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COMMONWEALTH PENNSYLVANIA v. MICHAEL D. SCARPINO (07/02/81)

decided: July 2, 1981.

COMMONWEALTH OF PENNSYLVANIA,
v.
MICHAEL D. SCARPINO, APPELLANT



No. 80-1-131, Appeal from Judgment of Sentence of the Court of Common Pleas, Criminal Division, of Allegheny County, at No. 7900519A

COUNSEL

John L. Doherty, Manifesto, Doherty, Love & Talarico, P. C., Pittsburgh, for appellant.

Robert E. Colville, Dist. Atty., Robert L. Eberhardt, Deputy Dist. Atty., Dara De Courcy, Pittsburgh, for appellee.

O'Brien, C. J., and Roberts, Nix, Larsen, Flaherty, Kauffman and Wilkinson, JJ.

Author: O'brien

[ 494 Pa. Page 425]

OPINION OF THE COURT

Appellant, Michael Scarpino, was convicted of murder of the third degree after a trial by jury on October 12, 1979. Following the denial of post-verdict motions, appellant was sentenced to a term of imprisonment of not less than five years nor more than ten years. This appeal ensues.

The facts which led to the prosecution in this case are briefly stated below. On January 6, 1979, David William Ludwig was standing at a bar in the Sheraton Inn in Monroeville, Pennsylvania. Appellant approached Ludwig from the rear, swung him around with his left hand and proceeded to stab him in the neck with a knife held in his right hand. Thereafter, appellant turned and walked away when the victim threw a drink at him. Immediately, appellant returned and lunged at the victim's chest with his right hand. Ludwig died later that night from a stab wound to the chest.

Five issues have been raised on this direct appeal. Initially, appellant contends that the Commonwealth's evidence was too contradictory to support the verdict. Specifically, he claims that the testimony of the Commonwealth's primary witness was so contrary to the physical facts as stated by the Commonwealth's pathologist that the verdict was the result of surmise and conjecture by the jury and must be overruled.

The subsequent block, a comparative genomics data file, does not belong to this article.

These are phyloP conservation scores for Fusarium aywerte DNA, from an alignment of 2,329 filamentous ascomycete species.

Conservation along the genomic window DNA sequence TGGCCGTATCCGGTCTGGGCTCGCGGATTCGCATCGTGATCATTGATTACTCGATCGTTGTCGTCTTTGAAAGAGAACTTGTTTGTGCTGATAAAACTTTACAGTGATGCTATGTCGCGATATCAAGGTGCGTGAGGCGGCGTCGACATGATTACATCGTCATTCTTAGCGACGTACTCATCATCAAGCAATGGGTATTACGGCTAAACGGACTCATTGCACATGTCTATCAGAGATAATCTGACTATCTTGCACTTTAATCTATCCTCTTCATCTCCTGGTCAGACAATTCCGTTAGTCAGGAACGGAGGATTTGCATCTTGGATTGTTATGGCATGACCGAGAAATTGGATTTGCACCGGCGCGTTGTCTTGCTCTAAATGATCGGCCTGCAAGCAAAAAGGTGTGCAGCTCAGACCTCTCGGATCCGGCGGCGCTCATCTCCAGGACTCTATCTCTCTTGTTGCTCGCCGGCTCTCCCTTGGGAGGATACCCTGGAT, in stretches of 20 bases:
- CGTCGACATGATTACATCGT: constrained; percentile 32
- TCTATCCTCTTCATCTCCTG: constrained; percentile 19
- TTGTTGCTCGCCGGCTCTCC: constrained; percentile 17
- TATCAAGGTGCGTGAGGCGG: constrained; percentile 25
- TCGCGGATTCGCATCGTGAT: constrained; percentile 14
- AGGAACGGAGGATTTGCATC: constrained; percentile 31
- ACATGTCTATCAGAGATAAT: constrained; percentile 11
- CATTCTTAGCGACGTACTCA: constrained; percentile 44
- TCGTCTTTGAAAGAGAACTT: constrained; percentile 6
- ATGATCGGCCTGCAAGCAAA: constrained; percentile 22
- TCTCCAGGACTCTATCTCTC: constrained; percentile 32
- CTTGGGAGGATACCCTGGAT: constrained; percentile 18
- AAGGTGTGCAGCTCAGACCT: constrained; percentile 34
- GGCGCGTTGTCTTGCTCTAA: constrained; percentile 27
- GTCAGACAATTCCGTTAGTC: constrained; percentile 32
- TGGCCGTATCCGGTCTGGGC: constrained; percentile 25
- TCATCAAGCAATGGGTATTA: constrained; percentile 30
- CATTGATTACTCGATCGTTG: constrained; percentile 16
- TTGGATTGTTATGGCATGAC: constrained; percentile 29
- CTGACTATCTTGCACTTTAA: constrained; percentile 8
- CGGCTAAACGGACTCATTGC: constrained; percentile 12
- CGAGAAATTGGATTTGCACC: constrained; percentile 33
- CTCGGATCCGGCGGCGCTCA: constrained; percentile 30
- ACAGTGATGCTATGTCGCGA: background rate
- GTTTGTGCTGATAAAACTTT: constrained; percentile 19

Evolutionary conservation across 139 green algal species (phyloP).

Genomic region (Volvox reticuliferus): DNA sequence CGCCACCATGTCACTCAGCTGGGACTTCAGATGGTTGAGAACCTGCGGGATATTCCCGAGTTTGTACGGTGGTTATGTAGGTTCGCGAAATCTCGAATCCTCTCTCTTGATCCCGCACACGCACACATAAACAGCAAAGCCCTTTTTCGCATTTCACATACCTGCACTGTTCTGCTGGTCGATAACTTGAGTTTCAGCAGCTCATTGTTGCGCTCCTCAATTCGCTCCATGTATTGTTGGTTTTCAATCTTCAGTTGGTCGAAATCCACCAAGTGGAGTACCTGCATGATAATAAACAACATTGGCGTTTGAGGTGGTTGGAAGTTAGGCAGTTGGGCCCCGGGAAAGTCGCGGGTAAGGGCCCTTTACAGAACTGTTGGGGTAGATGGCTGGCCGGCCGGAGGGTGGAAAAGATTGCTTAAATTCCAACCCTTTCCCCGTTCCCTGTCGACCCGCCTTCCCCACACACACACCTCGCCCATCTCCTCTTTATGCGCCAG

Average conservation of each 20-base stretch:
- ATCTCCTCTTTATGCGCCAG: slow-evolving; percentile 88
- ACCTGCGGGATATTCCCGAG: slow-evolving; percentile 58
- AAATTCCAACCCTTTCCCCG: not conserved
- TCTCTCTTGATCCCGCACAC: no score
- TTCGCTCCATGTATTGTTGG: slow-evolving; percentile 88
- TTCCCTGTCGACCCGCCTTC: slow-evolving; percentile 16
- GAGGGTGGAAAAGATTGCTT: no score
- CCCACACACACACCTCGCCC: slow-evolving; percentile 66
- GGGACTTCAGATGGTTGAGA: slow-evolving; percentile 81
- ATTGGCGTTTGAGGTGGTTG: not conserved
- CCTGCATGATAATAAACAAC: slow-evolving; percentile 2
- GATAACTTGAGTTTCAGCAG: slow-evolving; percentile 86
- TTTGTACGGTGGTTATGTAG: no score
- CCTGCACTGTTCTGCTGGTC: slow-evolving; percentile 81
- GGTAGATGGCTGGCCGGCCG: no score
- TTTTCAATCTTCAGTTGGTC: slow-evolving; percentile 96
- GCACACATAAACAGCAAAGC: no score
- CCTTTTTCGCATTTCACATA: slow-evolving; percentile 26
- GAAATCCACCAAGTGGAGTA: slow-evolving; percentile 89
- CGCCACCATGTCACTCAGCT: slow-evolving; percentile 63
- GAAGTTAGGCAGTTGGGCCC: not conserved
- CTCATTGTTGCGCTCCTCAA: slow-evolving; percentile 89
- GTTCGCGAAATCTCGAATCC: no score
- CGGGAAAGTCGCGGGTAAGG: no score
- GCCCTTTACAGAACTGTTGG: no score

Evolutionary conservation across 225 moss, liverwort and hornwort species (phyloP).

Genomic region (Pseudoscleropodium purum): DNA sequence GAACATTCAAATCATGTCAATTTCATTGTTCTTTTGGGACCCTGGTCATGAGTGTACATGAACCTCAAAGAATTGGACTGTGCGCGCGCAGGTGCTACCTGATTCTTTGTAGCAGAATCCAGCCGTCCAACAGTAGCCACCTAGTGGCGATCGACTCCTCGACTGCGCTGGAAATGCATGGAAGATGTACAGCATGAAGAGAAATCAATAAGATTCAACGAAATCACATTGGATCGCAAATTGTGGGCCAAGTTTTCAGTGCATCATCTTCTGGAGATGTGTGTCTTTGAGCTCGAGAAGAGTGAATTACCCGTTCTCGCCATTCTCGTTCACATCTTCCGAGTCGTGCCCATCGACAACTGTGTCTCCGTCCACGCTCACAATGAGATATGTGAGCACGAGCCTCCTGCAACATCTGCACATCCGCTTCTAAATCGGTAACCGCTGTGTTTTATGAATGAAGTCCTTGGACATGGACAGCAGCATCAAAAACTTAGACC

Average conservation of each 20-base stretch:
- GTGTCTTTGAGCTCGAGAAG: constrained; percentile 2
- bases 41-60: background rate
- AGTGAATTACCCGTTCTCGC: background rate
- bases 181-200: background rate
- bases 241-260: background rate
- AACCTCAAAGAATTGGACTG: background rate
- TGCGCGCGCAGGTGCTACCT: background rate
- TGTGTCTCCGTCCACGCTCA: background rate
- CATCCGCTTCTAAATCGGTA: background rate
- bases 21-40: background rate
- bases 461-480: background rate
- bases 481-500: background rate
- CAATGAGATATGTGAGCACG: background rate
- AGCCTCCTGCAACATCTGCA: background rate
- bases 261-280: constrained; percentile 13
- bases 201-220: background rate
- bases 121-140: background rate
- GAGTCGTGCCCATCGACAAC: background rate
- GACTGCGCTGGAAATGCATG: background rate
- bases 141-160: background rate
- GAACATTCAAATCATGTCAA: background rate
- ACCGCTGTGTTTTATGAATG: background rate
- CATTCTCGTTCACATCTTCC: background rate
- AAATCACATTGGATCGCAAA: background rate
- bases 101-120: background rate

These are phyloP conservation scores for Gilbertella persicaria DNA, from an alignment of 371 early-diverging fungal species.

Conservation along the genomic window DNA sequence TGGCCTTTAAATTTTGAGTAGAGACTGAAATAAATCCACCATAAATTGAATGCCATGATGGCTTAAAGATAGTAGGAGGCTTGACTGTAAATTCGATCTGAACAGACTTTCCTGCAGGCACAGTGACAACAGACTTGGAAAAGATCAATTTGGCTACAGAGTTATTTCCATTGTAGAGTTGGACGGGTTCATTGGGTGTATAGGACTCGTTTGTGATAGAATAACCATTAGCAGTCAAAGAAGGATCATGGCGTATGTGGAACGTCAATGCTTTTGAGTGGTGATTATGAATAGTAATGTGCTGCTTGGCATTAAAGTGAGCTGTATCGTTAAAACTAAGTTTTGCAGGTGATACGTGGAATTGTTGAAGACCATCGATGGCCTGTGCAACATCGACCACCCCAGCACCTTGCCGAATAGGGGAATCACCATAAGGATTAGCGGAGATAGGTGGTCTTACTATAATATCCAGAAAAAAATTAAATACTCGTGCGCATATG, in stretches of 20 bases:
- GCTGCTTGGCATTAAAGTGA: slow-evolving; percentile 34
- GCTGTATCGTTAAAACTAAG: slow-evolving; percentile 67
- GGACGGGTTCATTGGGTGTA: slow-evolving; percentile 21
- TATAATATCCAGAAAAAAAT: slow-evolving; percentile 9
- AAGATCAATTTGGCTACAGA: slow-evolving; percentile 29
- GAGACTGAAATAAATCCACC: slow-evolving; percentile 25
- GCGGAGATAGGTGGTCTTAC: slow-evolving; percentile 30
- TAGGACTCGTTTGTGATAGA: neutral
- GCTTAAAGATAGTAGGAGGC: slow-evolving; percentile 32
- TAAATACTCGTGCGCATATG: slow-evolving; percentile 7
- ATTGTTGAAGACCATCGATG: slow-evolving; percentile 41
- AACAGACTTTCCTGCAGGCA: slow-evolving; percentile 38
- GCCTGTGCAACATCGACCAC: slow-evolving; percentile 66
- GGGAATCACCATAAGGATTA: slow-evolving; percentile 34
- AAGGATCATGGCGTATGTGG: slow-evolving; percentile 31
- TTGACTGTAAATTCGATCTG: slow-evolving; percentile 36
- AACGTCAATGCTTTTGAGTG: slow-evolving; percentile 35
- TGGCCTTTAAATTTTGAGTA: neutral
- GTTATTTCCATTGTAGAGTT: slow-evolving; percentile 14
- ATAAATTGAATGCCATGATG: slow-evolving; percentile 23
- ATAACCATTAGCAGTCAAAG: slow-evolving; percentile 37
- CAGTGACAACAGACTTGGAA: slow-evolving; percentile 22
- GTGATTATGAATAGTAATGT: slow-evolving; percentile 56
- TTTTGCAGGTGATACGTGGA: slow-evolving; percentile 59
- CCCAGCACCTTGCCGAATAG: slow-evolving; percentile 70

In support of his argument, appellant highlights the testimony of an eye-witness. First, the witness testified that appellant approached the victim, grabbed the victim's shirt with his left hand, and stabbed the victim's neck in a downward fashion with the knife in his right hand. In describing this action, the witness testified:

"When he [appellant] pulled him [the victim] forward, he brought the knife up and straight down into, like into the side of his neck area on the man's left side."

The Commonwealth's pathologist, Dr. Joshua Perper, also testified at trial about this neck wound:

[ 494 Pa. Page 426]

"My opinion is that most likely the wound was inflicted from the right upward toward the left, most likely, but however I cannot exclude the possibility that it went in an opposite direction." (Emphasis added)

As seen from Dr. Perper's testimony, the wound could have been inflicted in a fashion consistent with the testimony of the prosecution witness.

As we noted in Commonwealth v. Duncan, 473 Pa. 62, 373 A.2d 1051 (1977):

"[t]he mere existence of conflict in the prosecution's evidence is not fatal to its case because the Commonwealth is not bound by everything its witnesses say, and the jury can believe, all, part, or none of the testimony." Id., 473 Pa. at 62, 373 A.2d 1053-1054.

This principle extends to testimony proffered by expert witnesses as well. Commonwealth v. Embry, 441 Pa. 183, 272 A.2d 178 (1971). Nonetheless, a jury will not be permitted to return a finding where the evidence offered to support a verdict is so unreliable and/or contradictory as to make the verdict based thereon pure conjecture. Commonwealth v. Farquharson, 467 Pa. 50, 354 A.2d 545 (1976). Appellant contends that the above two quotes were inescapably ...


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